Proponents of a proposed state gas tax hike say voters should take a crumbing bridge on I-244 in Tulsa as a wake up call.
An old patch on I-244 wore out Thursday and chunks of concrete fell from the overpass onto the road below. No one was hurt, but the highway was left with a three foot hole.
Friday, supporters of State Question 723 aimed at funding bridge repairs gathered at another Tulsa area bridge that is in bad shape. This one was in Sand Springs.
School administrators say it's so bad; they're redrawing bus routes around the bridge. Gas tax supporters say there are bridges like this one all over the state, and they need to be fixed, before it's too late. Crystal Drwenski: "It's a prolific problem, it's one that needs to be addressed immediately, and it does impact our safety everyday."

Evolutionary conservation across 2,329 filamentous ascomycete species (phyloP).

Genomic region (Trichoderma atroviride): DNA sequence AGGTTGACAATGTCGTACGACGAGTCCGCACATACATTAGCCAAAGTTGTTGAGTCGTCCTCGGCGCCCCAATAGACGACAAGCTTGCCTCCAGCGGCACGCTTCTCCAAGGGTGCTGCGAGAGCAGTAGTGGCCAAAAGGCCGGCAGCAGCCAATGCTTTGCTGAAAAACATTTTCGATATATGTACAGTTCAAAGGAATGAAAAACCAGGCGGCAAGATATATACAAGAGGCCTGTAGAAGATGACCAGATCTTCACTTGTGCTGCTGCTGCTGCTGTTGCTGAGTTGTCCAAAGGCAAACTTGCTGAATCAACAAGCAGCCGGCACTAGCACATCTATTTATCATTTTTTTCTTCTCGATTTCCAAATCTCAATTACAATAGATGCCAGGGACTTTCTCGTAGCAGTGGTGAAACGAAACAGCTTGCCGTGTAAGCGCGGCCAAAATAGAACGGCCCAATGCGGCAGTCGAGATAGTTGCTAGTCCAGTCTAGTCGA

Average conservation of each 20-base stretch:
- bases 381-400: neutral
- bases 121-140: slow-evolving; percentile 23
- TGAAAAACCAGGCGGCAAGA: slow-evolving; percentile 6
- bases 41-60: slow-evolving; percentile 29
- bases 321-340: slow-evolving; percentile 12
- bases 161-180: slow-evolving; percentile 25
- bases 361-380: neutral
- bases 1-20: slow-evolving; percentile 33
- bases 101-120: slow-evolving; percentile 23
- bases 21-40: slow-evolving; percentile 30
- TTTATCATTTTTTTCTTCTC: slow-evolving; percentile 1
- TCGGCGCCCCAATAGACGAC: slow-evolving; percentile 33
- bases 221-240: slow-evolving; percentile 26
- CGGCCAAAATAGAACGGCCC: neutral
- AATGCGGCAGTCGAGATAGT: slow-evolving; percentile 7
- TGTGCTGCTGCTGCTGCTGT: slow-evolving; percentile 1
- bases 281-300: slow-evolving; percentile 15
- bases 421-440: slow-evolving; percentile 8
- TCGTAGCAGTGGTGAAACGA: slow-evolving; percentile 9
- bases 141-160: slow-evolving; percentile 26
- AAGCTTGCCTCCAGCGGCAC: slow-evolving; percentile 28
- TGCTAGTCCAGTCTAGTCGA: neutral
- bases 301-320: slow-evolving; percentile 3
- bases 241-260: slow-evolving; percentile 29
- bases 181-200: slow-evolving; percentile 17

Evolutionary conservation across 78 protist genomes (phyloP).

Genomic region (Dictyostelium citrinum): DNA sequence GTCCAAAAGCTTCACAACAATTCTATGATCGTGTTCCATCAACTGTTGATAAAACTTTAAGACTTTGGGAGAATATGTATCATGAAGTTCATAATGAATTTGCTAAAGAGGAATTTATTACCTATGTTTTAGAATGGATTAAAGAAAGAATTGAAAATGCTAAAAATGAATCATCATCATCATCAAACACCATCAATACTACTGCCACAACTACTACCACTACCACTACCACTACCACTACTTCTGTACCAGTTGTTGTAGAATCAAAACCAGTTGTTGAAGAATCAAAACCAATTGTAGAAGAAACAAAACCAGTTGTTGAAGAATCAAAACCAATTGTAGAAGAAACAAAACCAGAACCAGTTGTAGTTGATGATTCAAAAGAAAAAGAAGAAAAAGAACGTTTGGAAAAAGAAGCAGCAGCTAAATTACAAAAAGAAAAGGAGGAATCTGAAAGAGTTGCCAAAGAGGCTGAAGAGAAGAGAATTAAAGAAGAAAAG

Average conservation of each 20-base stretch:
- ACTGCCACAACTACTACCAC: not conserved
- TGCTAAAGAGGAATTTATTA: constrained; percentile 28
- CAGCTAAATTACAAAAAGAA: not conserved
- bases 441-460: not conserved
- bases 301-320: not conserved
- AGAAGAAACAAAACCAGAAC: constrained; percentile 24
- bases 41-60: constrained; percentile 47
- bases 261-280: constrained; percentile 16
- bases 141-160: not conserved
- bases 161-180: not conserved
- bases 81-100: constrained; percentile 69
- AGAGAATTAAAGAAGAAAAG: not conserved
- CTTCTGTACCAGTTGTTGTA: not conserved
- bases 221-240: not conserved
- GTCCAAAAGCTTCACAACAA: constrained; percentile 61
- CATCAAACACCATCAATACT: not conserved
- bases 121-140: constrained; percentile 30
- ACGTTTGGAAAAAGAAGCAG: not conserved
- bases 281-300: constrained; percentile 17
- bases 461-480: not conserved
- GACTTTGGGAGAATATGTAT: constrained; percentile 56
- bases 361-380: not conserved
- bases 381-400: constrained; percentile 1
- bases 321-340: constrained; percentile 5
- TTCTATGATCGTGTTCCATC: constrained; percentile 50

Opponents of the higher fuel costs don't dispute Oklahoma's bridges being in bad shape. Instead, they argue taxing Oklahomans more at the pump doesn't make sense when the state legislature just passed a new "roads and bridges" bill aimed at adding millions for repairs.